A few years ago, while driving home from a movie one night, my family and I were almost hit head-on by a truck. One minute we were casually going about our lives, talking about the film we'd just seen, and the next moment headlights were coming at us and in a split second the truck swerved away from us and went on its way. We called the police to report what we'd witnessed and then went home and never heard another thing about it.
Every day, people die because of another person's inebriation or texting or loss of concentration. It's common and tragic and families are left to cope with the devastating aftermath. They have to live with the what ifs. What if that person had just put the phone down, what if that man had not decided to drive after drinking so much, what if that woman had just gone the speed limit. The people who commit these crimes not only harm others, they break a contract with society, they fail to do the things that make society possible, to abide by rules and regulations put in place for the public good.
Andrea Arnold's Red Road examines the ways in which a life is damaged and disfigured because of a traffic accident. Jackie is a CCTV operator who, one day, while doing her job and monitoring the cameras sees a man that she recognizes, a man who destroyed her life. He has recently been released from prison. For what, we do not know.
In fact, a strength of the film is how it builds suspense through the simple act of withholding information, forcing us to watch and unravel the story. Jackie begins to follow the man. She has encounters with him at a bar and a party. He does not recognize her. So the viewer is left to wonder how the two are connected if she knows him but he doesn't know her. This confusion has a propulsive force. It kept me baffled and intrigued throughout the film.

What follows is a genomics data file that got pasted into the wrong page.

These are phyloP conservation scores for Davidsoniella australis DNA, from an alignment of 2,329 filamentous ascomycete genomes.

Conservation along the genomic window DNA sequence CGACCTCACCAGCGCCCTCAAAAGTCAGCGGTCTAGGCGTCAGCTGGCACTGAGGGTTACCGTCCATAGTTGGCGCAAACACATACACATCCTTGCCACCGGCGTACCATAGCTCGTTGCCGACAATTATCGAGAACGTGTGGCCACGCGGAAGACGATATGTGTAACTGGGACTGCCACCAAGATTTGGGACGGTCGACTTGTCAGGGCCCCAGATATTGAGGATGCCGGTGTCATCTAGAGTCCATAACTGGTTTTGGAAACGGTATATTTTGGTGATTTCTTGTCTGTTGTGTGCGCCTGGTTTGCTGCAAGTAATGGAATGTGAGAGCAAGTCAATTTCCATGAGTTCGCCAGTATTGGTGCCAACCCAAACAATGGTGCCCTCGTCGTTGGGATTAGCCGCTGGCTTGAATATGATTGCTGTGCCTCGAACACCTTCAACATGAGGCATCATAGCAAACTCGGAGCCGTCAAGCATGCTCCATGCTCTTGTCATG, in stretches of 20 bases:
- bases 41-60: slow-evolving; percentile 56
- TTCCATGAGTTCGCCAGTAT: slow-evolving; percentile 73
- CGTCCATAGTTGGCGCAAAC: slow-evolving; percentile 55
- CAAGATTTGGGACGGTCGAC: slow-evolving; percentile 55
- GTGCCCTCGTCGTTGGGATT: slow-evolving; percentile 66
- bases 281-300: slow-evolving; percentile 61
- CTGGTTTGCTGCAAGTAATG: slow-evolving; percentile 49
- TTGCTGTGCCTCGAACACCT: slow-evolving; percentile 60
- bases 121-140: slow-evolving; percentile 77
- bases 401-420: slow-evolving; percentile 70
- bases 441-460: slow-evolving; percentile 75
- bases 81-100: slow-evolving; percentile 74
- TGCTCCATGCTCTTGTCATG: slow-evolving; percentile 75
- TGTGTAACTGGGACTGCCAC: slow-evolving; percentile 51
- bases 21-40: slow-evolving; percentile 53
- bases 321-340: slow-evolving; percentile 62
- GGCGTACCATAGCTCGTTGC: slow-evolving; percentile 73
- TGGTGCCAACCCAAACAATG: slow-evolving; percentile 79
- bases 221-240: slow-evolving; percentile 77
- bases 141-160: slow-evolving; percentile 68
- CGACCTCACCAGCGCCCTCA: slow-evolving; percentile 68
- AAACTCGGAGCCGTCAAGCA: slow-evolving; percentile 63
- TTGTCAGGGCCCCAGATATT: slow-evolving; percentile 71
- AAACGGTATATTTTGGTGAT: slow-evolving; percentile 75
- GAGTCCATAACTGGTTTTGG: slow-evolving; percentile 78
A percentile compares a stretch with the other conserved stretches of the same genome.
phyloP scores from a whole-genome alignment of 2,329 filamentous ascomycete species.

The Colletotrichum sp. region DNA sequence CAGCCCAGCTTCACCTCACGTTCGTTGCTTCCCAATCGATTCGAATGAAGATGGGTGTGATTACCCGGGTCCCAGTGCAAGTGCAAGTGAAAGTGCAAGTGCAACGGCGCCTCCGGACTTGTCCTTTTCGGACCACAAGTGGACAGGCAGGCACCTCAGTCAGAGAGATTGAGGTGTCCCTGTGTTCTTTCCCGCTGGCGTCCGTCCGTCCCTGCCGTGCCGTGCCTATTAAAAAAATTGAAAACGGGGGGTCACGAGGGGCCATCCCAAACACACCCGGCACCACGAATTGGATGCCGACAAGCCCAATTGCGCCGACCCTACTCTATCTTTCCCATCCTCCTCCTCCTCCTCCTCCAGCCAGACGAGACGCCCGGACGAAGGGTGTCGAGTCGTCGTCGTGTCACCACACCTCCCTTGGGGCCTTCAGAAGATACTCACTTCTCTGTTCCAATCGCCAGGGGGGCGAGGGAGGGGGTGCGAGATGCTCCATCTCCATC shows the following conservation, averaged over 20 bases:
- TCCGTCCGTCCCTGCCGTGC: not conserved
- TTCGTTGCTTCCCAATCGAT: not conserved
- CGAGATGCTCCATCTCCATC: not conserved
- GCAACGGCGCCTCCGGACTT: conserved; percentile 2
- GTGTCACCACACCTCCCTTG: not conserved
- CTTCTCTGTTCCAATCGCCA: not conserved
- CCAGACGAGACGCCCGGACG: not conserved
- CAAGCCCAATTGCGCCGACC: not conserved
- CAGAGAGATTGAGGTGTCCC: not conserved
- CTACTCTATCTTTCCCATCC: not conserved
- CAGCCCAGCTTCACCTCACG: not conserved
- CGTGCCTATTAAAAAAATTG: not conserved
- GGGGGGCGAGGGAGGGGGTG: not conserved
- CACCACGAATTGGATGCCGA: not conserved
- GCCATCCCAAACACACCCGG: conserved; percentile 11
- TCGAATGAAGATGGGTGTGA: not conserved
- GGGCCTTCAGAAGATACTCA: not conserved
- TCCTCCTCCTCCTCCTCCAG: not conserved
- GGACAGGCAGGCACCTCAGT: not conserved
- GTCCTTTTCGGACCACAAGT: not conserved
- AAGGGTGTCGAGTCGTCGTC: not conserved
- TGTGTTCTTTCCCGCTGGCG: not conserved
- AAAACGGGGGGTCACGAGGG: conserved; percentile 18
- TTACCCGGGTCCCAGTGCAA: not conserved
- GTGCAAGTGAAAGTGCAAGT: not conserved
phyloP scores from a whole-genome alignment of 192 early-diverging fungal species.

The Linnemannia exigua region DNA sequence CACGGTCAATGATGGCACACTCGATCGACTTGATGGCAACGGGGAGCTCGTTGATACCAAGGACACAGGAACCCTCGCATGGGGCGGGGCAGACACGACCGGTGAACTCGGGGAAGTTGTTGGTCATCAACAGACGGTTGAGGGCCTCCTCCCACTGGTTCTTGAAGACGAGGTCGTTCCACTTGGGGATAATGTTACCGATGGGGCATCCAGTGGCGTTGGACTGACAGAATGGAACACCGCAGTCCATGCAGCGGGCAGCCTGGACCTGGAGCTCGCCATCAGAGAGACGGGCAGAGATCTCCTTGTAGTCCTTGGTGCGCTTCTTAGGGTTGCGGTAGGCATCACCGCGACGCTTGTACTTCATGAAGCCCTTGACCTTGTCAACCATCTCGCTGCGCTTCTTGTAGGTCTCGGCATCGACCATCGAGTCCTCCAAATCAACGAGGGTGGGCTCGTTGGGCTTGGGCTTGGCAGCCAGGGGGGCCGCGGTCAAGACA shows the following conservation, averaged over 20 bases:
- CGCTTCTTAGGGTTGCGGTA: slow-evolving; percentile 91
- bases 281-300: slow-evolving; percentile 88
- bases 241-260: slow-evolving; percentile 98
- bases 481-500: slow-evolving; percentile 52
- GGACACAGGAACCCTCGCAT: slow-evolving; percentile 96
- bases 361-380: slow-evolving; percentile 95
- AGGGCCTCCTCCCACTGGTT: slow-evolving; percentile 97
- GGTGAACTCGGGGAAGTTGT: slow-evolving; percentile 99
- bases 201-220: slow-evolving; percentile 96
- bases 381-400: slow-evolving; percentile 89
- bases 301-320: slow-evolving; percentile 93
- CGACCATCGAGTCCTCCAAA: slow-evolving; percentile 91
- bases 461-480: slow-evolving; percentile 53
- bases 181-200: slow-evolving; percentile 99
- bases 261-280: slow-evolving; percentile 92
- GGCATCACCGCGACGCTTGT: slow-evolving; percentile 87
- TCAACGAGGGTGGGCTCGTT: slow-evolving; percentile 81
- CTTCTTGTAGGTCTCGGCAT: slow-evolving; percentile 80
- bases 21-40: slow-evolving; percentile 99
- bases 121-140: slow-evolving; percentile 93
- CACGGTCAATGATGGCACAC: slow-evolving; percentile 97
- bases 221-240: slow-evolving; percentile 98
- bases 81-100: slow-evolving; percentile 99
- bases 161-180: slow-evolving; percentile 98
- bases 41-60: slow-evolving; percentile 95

The two seem to be engaging in a mutual seduction. The man, named Clyde, makes clear his sexual interest in Jackie, who goes along with the seduction but wants something more than sex. Her motivation is revenge. The climactic sex scene between Clyde and Jackie is imbued with an unsettling eroticism. What has this man done to her and how should we feel as she is pleasured by him? Why doesn't he recognize this woman who holds an intense loathing for him? Why does she hate him? Should we hate him too?
The ultimate purpose of the sex is so that Jackie can frame Clyde for rape. She wants him put back in the prison he's just left. She wants him out of society so that he can no longer endanger other lives. She is willing to go to extreme lengths to not only avenge her unknown tragedy but to protect society as a whole from this man. She hits her face with a rock, puts Clyde's semen inside her body, and runs from his apartment to the police department. Clyde is arrested.